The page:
Occupiers committed to 1.4m sq ft of offices in the heart of London between April and June, according to Bilfinger GVA.
What’s the latest?
Office leasing activity in central London dropped 45% in the run up to the EU referendum.
Take-up during the three months was also 42% down on the five-year quarterly average of 2.5m sq ft, according to Bilfinger GVA.
Meanwhile, the availability of offices to rent across the heart of London hit its lowest level since the end of 2007, falling from 4.5% to 4.1% during the quarter. There is now just 8.1m sq ft of office space on the market.
Why is this happening?
There was a notable rise in caution during May and June as the vote on 23 June drew closer. Many firms delayed decisions until the outcome of the EU referendum was clear – even withdrawing from deals.
Who does it affect?
Patrick O’Keeffe, head of London agency and investment at Bilfinger GVA, believes there will be very limited expansionary demand by occupiers and that the majority of requirements will now be ‘event-driven’.
And while uncertainty prevails, landlords may be willing to offer generous terms to occupiers rather than run the risk of putting stock on the market.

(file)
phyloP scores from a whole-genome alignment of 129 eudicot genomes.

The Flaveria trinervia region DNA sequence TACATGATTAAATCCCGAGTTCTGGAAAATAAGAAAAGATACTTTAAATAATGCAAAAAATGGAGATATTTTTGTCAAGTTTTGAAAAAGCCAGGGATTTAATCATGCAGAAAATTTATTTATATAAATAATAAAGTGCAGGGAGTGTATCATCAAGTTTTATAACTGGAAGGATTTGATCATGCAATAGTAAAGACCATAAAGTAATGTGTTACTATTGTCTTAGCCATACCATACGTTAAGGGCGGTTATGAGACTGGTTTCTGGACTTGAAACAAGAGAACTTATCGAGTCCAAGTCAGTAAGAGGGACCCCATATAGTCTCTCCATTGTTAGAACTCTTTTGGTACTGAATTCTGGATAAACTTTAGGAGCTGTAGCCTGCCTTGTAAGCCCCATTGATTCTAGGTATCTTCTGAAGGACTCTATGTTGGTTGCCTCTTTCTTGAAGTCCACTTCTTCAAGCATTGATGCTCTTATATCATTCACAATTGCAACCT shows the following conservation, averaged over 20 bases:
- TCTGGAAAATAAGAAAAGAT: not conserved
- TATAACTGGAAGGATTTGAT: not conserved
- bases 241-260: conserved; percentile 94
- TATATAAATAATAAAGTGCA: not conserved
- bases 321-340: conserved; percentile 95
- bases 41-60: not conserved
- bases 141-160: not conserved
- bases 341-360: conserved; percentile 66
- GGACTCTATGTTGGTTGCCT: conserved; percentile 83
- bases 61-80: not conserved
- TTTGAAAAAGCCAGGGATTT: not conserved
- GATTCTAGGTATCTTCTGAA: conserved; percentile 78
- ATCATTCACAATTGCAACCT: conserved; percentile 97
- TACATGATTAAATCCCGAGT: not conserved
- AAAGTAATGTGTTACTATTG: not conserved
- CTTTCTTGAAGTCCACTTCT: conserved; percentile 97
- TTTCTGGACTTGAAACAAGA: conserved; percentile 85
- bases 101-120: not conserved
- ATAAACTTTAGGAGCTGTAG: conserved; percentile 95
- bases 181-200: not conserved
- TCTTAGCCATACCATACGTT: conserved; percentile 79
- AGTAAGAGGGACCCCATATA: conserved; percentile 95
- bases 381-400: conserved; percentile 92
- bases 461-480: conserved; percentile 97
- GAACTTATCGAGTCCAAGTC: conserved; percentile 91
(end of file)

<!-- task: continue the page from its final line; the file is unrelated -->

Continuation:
Sounds interesting. What’s the background?
The central London office rental market started to slow in the six months prior to the vote, with prime rents inching up by just 0.1% during the second quarter.
According to Bilfinger GVA, prime office rents across central London ranged:
- £45 per sq ft to £150 per sq ft in the West End
- £57.50 per sq ft to £70 per sq ft in the City
- £38 per sq ft to £42.50 per sq ft in the Docklands
And research from Frost Meadowcroft revealed that prime office rents in west London remained at levels seen at the beginning of the year:
- £55 per sq ft in Hammersmith
- £52.50 per sq ft in Shepherds Bush, Chiswick, Fulham and Ladbroke Grove
- £73.50 in Paddington
But despite office availability remaining close to record lows and the short-term development line being ‘muted’, a fall in occupier demand is now set to curtail the rental growth seen over the last six years, Bilfinger GVA warned.
O’Keeffe added: "The central London office market has just experienced the longest period of rental growth on record, due to a prolonged period of high activity, with record take-up levels during the cycle.
"In a cyclical market such as ours, it should be no surprise that we experience a slowdown."
Top 3 takeaways
- Central London office take-up between April and June totalled 1.4m sq ft - down 45% on the previous quarter
- There is now 8.1m sq ft of offices to rent across the heart of London – a fall from 8.5m sq ft at the end of January
- Central London prime office rents inched up by just 0.1% during the second quarter